The expressions (14) and (15) find their origin in the generalization of Faxén’s theorem to a sphere moving in a time-dependent velocity field [55, 56]. When writing these equations, we have taken into account the possibility that the diffusiophoretic coefficients and the surface rate constants may be nonuniform on the particle surface.

2.3. Motion in Molecular Concentration Gradients

If molecular diffusion is fast enough so that the concentration fields adopt stationary profiles around the catalytic particle in the concentration gradients , the diffusiophoretic translational and rotational velocities can be written as follows (see Appendix A): where the parameters , , and are given in equations (A.35)–(A.40) in terms of the diffusiophoretic coefficients , the rate constants per unit area , the slip length , the molecular diffusivities , and the geometry of the Janus particle. The identity matrix is , while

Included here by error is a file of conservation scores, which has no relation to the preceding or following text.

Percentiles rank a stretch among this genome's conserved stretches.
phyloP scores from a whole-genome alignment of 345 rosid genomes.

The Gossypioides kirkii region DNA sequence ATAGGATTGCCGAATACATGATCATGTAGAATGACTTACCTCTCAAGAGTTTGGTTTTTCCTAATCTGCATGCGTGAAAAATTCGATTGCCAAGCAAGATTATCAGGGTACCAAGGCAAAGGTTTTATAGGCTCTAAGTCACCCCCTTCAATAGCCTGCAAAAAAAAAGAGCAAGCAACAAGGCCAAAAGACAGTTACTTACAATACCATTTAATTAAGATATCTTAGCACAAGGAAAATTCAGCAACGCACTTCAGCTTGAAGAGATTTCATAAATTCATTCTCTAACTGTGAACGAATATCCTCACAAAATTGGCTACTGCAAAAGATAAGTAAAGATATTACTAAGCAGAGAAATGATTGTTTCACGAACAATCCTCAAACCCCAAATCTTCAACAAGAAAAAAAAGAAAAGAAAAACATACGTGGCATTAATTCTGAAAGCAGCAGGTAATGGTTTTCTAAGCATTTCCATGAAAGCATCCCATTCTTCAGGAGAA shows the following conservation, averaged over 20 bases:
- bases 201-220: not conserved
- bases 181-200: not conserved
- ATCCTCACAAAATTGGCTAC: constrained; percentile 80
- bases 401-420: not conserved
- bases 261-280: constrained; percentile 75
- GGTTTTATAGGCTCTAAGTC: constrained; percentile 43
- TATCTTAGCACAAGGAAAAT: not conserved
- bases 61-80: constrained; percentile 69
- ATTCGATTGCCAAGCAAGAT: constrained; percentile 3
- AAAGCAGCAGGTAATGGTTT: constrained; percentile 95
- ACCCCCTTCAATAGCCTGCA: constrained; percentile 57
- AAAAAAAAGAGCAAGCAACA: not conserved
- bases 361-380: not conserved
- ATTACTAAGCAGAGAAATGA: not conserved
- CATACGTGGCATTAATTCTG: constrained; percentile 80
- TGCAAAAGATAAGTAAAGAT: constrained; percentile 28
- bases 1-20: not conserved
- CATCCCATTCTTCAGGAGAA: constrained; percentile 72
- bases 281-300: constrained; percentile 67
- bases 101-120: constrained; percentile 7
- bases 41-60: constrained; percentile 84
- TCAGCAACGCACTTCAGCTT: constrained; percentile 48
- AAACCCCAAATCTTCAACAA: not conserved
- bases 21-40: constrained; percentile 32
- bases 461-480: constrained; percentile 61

The self-diffusiophoretic velocity, expressed in terms of the molecular concentrations extrapolated to the center of the particle, is since the parameters may be written in the forms and (see Appendix A, equations (A.33)-(A.34).

In the absence of a reaction, we recover the diffusiophoretic velocities given in Refs. [57, 58]:

Moreover, if the diffusiophoretic coefficients are the same on both hemispheres , the angular velocity is equal to zero, .

In the presence of a reaction, but without gradients ( ), we have and the linear velocity reduces to the contribution of self-diffusiophoresis, , characterizing the activity of the Janus particle.

The overall reaction rate can be written as follows: in terms of rate constants and a parameter given in equation (A.45). In the absence of the concentration gradients, we recover the expression obtained in Ref. [40]. In the presence of the concentration gradients , there is an extra contribution depending on the direction of the Janus particle. However, this last term is normally negligible because we typically have for micrometric particles and macroscopic gradients of molecular concentrations.